Saturday, November 20, 2010
Love and Control, and the God of Eden
Pedro is a marionette, a string puppet. But everything and anything Pedro did was completely and absolutely according to the will of God.
On the issues of sticks and carrots - Pedro thought - I am being rewarded or punished according to actions I am not completely in control of or even guilty of. How can this be a loving God?
Pedro realized – that from a certain point of view – he was enslaved to this deity, regardless of whether he chose to “surrender” to this God or not. What attached him to God; the strings that controlled and manipulated him, put bleeding wounds that could never heal. Pedro's ambitions were to somehow regain control – to take possession of the puppeteer's central rod & control bar; to be in control of himself, and potentially from that position, choose to follow or not follow this deity; to legitimately make the choice to 'surrender' or not.
The story ends sadly for poor Pedro. For once he does finally gain possession of his central rod & control bar, he discovers that he completely and totally looses control. He can never find himself in a position to legitimately make that choice to follow this deity or not. That he was never anything more than a slave.
Now I realize this is only one of many potential perspectives. I also realize that this would upon initial glance appear near atheistic in nature. But this is an issue of the tension between Love and Control. And I for one do not believe these two things are compatible.
Coraline. It is The Other Mother, (or the Beldam) and her alternative and near identical 'Other World'. On initial look everything is better. Everything is catered to Coraline because the Other Mother loves her.
But as the story unfolds we discover that that nagging uneasiness we've felt from the very get go may very well have been justified. The Other Mother is the true power and force behind this entire other world. God-like in her power with a tiny exception; she cannot create, but only copy, twist, and manipulate.
Yaldabaoth, an imperfect god, a blind god even. What's further interesting is that Coraline's Other Mother has artificial eyes - buttons! - sewn on, for without them she is blind).
Coraline reminds me so much of a certain point of view of Gnosticism that I am somewhat surprised nobody has made the comparison before.
If we reread Genesis, but from a certain Gnostic perspective, we can clearly see this exact same pattern. The source material (the book of Genesis) itself is not altered, but its interpretation is. In this perspective it is the symbols and imagery that are switched. (If interested, you can read a more detailed analysis of this at Gnosticism, Valentinus Style).
The Garden of Eden is only a deceptive paradise created by 'The Lord God' for reasons little more than a cage, in which Adam & Eve are (unknowingly) imprisoned. Objects of this deity's love and affection (and a source of worship) but only under certain conditions. But mankind is not content and somehow innately knows it; is missing something and reaching for it. ”The Lord God” (desperately) attempts to fulfill this longing and repeatedly fails.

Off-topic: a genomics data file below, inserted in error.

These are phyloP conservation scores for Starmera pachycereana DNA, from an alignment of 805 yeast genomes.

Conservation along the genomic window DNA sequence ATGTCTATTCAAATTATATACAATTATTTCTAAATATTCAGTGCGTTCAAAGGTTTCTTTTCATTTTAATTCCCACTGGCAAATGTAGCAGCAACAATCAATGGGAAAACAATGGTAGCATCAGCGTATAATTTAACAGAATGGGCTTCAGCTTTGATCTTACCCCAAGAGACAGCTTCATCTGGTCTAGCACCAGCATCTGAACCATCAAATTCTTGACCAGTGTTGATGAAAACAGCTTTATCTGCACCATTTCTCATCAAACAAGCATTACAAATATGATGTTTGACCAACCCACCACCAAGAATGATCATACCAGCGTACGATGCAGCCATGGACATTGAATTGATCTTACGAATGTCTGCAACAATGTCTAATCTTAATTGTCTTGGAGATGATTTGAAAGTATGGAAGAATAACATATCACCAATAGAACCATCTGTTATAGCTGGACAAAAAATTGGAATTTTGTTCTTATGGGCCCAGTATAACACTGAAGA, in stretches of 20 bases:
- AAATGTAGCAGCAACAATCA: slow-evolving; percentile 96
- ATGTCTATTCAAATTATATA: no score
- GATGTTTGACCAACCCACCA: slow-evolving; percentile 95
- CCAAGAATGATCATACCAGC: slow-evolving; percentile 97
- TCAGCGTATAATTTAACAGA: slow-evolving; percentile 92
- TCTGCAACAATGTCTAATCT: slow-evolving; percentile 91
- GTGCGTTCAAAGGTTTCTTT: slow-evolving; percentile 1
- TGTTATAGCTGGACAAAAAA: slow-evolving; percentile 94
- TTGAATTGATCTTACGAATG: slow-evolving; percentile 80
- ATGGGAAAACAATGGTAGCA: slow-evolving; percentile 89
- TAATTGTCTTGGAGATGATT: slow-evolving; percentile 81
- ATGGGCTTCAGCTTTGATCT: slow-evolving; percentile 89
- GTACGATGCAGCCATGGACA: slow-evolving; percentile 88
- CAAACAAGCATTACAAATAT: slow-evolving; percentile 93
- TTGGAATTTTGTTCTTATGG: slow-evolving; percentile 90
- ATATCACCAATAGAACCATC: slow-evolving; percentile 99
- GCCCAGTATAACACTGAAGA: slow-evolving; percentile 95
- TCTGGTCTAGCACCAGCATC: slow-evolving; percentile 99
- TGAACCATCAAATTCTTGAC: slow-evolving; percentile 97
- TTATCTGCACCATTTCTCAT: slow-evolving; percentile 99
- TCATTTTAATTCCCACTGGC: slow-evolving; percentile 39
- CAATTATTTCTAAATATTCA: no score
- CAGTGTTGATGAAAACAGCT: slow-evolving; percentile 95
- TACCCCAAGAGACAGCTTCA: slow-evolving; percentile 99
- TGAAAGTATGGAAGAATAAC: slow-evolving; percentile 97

Enters the subtle, crafty, and shrewd serpent. (And you'll note that none of this descriptive words mean evil). In this particular interpretation the symbol and imagery of the serpent is more akin to (possibly) the Holy Spirit, giving directions to their escape from this delusional cage of Paradise. The serpent is acting of behalf of something or someone external to this Garden of Eden. Something or someone above and beyond ”The Lord God” of the Garden of Eden.
The 'secret' to exit this existence of enslavement and servitude is to eat the fruit of the Tree of Knowledge. (For which the God of Eden is concerned with, but even more concerned with, what if Adam & Eve were to eat of the Tree of Life?!
The potential, while still maintaining this alternative symbolism and imagery, is that the Son of God – not the God of Eden, but an external and alien God – a 'true' God – Yeshua is the Fruit of the Tree of Life (and must be consumed...) not so much for Salvation, but for enlightenment. Not so much the roll of Redeemer but as Revealer.
Now I am fully aware that the Conservative Christian will bolt with fear of heresy and damnation, making accusations of following Satan (or at least being duped by him). Let's add that this interpretation (either interpretation) are not literal history. I don't believe either historically happened. They are myths (and myths are not lies or fiction), but myths with meanings. The truth is not in the fact of whether these events really happened or not. I think many people fail miserably to see and recognize within this Gnostic interpretation as well as within their own bible, that it doesn't have to be literal or historic to be true.
Love and Control.
I think this may very well be the defining difference between being Religious and being Spiritual.
The stories of Pedro, and of Coraline's Other Mother, and the Great Escape from the Prison of Eden, are all lessons from parting ways with organized and institutionalized religion. These are slave masters.
The Mexican marionette Pedro made a simple mistake. What he thought was God was really little more than his religiosity.
Coraline (interestingly, with the help of a Black Cat who was not subjective to the Other Mother's powers...?) saw through the Beldam's deception and lies.
And Adam & Eve (mankind) became enlightened by the fruit of the Tree of Knowledge, gaining the potential of Tree of Life.
In conclusion, I believe to the Spiritual, God loves us, while to the Religious, God controls us.
I don't believe you can have it both ways.